Queer Places:
Hackescher Markt, 10178 Berlin, Germany

Richard Grune (August 2, 1903 - November 26, 1983) was a German visual artist, anti-fascist, and Nazi concentration camp survivor.

Richard Grune was born on August 2, 1903, in Flensburg, Germany, as one of seven children of a blacksmith and his wife and grew up in a social democratic environment.[1] Grune studied for five terms at the Kiel School of Applied Arts, later spending a year at the Bauhaus in Weimar and Dessau.[2] At the Bauhaus, Grune studied under Wassily Kandinsky and Paul Klee. In 1933, Grune moved to Berlin to work as a graphic designer.[3] Following the Nazi rise to power later that year, Grune began contributing to anti-fascist publications that opposed the new government.[4]

In February 1933, Richard Grune moved to Berlin, possibly because he thought he was safer as a homosexual in the big city. He had a studio apartment at Hackechen Markt, worked artistically, contributed drawings to Andreas Gayk's magazine Blick die Zeit and "lived his homosexuality confidently"[4].

In December 1934, Grune was arrested as part of the Nazi Party's push to enforce Paragraph 175 which criminalized homosexual activity. In September 1936, he was convicted under the provision and sentenced to prison in Lichtenburg. Following his release, Grune was sent to the Sachsenhausen and later Flossenbürg concentration camps.[3][5] In 1945, Grune escaped from Flossenbürg and returned to Kiel. Over the following years, his artistic practice focused on a series of lithographs titled "The Passion of Twentieth Century" that documented life and conditions in the concentration camps.[4]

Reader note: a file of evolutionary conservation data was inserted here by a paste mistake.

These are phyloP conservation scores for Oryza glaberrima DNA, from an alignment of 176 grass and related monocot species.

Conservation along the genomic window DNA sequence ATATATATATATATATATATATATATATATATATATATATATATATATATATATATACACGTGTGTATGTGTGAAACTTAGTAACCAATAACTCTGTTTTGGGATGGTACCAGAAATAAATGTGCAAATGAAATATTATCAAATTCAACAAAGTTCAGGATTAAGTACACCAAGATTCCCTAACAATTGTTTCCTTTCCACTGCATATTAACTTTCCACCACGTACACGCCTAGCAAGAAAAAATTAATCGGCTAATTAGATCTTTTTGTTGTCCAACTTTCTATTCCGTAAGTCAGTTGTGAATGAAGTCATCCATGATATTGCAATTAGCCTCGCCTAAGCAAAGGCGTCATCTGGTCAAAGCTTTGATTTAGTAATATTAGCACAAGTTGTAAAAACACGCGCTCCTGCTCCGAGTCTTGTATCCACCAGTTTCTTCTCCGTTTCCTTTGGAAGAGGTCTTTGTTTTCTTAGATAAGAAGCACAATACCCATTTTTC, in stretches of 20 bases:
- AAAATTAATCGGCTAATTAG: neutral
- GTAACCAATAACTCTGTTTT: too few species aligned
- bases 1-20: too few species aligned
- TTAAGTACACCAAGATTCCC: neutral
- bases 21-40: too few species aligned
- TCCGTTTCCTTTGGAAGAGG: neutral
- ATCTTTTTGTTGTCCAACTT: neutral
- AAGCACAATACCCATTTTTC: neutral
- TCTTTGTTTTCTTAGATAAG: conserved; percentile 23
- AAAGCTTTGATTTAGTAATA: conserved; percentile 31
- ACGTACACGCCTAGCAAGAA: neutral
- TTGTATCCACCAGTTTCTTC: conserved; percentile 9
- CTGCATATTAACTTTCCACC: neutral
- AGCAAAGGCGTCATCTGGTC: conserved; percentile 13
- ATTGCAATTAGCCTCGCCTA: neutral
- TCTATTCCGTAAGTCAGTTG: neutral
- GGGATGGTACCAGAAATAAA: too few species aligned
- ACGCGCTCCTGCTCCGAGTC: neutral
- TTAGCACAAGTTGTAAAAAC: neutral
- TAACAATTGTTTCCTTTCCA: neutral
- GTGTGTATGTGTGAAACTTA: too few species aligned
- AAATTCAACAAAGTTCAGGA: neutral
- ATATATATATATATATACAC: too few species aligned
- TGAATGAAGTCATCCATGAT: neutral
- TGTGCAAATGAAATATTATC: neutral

In 1948 he moved to Spain and lived near Barcelona for several years. The works produced there are mostly lost. In 1956 he returned to Germany and found work in Hamburg as a construction assistant. In his spare time, he gave drawing lessons to children of "guest workers".[16] He himself drew only abstract "miniatures" reduced to a few lines, withdrew more and more from human contacts and fell ill. In 1983 he moved to a nursing home in Kiel, where his sister Dolly Cornelius took care of him until the end of his life.

Richard Grune died on November 26, 1983, in Hamburg, Germany.

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